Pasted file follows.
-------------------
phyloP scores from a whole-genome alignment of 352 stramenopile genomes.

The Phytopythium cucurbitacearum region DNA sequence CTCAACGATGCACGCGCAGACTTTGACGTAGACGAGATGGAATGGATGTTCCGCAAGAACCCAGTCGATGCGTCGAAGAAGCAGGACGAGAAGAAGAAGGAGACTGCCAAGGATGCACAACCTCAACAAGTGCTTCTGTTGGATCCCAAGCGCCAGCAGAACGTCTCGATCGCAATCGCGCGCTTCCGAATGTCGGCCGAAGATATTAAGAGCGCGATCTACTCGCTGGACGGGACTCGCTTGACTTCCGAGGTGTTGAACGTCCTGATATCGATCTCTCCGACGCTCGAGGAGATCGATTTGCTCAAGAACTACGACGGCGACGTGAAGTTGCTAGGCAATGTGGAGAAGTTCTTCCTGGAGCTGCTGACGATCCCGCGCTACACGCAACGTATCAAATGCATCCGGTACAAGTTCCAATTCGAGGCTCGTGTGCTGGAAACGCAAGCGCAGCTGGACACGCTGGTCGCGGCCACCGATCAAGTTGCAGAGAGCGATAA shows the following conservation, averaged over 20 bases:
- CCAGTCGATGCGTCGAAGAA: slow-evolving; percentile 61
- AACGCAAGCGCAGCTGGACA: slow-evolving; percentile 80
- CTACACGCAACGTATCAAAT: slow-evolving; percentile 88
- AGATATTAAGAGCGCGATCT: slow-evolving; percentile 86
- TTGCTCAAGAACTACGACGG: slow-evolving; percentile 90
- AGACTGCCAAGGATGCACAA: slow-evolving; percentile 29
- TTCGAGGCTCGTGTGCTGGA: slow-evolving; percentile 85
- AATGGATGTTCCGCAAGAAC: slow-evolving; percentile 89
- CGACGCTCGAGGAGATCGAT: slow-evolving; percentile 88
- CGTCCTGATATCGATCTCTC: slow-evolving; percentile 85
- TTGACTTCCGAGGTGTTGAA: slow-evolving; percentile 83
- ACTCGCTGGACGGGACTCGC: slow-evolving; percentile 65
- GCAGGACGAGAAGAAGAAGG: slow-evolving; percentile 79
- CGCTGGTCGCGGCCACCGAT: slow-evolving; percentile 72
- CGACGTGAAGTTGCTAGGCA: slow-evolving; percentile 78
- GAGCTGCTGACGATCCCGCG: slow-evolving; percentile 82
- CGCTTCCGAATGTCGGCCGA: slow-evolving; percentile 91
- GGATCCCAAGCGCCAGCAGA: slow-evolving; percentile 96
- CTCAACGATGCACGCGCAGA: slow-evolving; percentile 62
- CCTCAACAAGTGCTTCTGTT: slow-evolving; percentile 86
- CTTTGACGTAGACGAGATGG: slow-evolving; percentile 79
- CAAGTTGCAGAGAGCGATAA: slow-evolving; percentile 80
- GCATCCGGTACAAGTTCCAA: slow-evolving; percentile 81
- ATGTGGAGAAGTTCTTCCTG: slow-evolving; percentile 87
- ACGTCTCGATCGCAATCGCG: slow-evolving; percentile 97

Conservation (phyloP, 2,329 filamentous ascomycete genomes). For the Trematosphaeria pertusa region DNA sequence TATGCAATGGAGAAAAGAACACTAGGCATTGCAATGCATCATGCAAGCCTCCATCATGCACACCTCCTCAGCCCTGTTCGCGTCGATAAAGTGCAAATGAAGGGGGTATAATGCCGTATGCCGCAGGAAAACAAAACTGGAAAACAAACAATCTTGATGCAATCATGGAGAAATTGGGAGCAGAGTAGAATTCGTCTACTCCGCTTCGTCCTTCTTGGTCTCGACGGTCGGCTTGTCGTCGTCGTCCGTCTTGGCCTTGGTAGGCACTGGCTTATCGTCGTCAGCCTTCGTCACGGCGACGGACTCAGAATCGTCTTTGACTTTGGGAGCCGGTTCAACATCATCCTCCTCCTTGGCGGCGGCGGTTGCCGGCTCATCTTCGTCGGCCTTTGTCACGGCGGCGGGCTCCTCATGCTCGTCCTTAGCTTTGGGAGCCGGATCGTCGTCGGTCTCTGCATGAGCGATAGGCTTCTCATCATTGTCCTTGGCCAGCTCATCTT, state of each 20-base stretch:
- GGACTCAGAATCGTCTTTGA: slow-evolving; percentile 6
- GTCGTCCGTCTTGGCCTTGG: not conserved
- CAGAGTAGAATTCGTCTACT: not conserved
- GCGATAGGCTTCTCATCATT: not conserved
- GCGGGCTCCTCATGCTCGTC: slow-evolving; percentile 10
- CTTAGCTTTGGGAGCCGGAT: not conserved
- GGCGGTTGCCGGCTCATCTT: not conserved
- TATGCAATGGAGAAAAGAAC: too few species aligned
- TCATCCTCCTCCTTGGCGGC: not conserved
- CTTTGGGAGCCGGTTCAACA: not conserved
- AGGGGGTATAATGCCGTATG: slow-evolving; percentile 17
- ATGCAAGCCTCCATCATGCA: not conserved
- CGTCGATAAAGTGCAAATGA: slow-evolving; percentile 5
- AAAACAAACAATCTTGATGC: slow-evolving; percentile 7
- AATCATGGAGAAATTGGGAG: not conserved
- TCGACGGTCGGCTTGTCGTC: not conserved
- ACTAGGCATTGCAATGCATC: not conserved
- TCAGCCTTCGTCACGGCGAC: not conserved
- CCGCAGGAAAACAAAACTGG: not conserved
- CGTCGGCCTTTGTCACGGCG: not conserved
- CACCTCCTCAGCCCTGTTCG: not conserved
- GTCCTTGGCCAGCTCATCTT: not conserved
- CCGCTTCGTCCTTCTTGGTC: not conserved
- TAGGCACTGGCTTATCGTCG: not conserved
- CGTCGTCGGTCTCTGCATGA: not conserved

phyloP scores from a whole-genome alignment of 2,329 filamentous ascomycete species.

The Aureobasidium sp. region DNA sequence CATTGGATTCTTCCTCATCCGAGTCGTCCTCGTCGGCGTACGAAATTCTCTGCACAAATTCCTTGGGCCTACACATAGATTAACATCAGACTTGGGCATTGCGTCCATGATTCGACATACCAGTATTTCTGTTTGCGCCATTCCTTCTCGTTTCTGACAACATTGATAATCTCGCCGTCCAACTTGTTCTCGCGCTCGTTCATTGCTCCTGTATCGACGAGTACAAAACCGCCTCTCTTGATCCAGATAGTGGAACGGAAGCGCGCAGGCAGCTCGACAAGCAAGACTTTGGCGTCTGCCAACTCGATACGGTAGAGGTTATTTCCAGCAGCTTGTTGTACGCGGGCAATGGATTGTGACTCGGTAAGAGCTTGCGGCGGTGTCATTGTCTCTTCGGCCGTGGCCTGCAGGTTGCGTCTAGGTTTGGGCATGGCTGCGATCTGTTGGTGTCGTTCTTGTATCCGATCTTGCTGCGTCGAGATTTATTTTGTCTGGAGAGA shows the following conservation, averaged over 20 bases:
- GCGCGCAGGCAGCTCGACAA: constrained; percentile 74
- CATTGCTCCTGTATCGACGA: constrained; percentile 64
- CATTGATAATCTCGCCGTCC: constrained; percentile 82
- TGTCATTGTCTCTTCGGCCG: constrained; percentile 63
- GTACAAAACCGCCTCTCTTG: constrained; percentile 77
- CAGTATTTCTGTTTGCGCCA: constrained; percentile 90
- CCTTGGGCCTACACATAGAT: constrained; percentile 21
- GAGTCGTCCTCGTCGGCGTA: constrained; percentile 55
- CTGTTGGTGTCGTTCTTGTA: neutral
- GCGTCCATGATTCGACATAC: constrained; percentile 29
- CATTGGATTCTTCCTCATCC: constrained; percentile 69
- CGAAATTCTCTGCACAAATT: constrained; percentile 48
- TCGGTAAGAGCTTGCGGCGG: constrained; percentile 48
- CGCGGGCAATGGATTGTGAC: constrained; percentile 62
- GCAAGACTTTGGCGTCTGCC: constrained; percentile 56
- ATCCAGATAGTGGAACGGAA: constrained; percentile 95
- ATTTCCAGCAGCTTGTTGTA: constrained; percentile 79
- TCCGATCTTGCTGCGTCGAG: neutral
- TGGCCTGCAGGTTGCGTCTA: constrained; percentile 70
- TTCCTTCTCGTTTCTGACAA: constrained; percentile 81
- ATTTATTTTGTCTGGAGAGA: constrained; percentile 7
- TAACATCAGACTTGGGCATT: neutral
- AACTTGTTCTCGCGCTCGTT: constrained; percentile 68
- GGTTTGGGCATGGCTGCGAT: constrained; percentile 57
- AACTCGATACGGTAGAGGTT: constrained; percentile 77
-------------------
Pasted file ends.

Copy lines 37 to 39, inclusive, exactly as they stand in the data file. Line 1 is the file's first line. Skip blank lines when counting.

- TCATCCTCCTCCTTGGCGGC: not conserved
- CTTTGGGAGCCGGTTCAACA: not conserved
- AGGGGGTATAATGCCGTATG: slow-evolving; percentile 17